Dewayne Williams

Dewayne Williams with Restoration Now has been an active volunteer in the West End neighborhood of Hernando and beyond, helping to fight poverty and homelessness and unite people of all faiths and races in the love of Jesus Christ.

Dewayne Williams is a man who wears many hats.

The longtime Parks and Recreation Director for the City of Hernando has built a ministry of tearing down walls that separate people of different races and ethnicities, ideologies and beliefs and uniting them under the banner of Jesus Christ.

In 2014, Williams was named as the Executive Director of Restoration Now, based in Olive Branch, which serves DeSoto County and the greater Mid-South community.

Restoration Now is serving DeSoto County by helping individuals and families who are homeless find homes, preventing families from becoming homeless, and preventing children from going into state custody. Individuals can help provide a homeless person with a safe, dry place to stay with a year-end tax deductible donation.

Williams said many people living in Mississippi's fastest-growing county are shocked to learn that poverty and homelessness exists, even in a relatively affluent county like DeSoto.

"Homelessness in DeSoto County looks different than it does in Memphis," said Williams, who also helped to establish West End Ministries, which serves the historically African-American community of West End in Hernando and beyond. "We don't see people sleeping up under bridges, or on sidewalks or in doorways. In DeSoto County, homeless people live in cars, in abandoned houses and in the woods. We had a lady in DeSoto County who was homeless and living in her car. She would move from parking lot to parking lot. She came to one church and the church told the police not to bother her or try to remove her, that she could stay there. That church showed compassion."

Williams said that church, Christ Presbyterian, went a step further and helped the woman find a permanent, safe and warm place to live.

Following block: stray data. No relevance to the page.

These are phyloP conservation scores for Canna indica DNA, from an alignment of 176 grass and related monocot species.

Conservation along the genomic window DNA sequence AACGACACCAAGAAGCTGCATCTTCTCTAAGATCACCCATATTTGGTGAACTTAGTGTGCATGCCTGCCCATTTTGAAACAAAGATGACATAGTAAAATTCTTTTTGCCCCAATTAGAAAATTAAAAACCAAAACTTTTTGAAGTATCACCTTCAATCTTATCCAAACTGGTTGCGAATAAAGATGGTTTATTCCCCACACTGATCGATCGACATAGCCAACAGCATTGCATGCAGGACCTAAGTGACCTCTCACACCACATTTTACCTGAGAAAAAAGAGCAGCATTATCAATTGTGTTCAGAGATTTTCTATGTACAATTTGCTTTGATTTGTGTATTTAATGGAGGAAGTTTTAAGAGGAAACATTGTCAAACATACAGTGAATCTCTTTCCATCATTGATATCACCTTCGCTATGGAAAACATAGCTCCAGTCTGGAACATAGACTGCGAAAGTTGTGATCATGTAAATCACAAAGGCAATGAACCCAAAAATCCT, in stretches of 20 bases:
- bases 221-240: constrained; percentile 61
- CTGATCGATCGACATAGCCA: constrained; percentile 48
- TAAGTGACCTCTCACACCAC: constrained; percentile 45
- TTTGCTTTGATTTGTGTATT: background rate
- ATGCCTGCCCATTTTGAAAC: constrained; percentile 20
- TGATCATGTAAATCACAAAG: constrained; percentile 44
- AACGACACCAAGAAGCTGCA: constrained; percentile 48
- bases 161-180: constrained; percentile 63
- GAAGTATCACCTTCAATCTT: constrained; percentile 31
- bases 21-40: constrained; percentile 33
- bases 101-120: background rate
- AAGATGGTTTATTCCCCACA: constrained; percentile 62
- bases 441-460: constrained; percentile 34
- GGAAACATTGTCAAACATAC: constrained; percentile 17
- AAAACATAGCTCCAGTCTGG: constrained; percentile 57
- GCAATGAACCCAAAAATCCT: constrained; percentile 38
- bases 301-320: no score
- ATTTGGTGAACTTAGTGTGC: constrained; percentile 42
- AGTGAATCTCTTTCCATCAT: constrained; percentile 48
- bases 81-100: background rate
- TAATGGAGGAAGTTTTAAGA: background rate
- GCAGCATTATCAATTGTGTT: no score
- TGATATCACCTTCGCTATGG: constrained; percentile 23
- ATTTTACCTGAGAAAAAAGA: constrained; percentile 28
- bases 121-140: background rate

"My thought process is that for a homeless person, finding shelter is not often enough," Williams said. "We also work with Child Protective Services which refers clients to us. We have two to three churches that work with us to find homes for the homeless. We work as a mediator between churches who want to help people. We have presented a long-term plan with these different churches to help folks get out of whatever situation they are in. They sign up for a relationship for one year. We try to be comprehensive. We don't want to just write a check. We provide for their physical and psychological needs, as well as their theological and spiritual needs."

Showing compassion and mercy to others is a commandment of Jesus Christ.

Williams said an upcoming conference on compassion is designed to focus on uplifting and attending to the needs of the community.

Restoration Now is the host of "Compassion Conference 2018," which is set for March 3, 2018 at First Baptist Church, 3505 Goodman Road West, in Horn Lake.

The guest speaker is Dr. Brian Fikkert, Professor of Economics and Community Development and the Founder and President of the Chalmers Center for Economic Development at Covenant College. He is the co-author of the best-selling book "When Helping Hurts: How to Alleviate Poverty Without Hurting the Poor … and Yourself."

To register or to learn how you can help, visit the Restoration Now ministry's website at to donate a tax-deductible contribution.

Robert Lee Long is Community Editor of the DeSoto Times-Tribune. He may be contacted at or at 662-429-6397, Ext. 252

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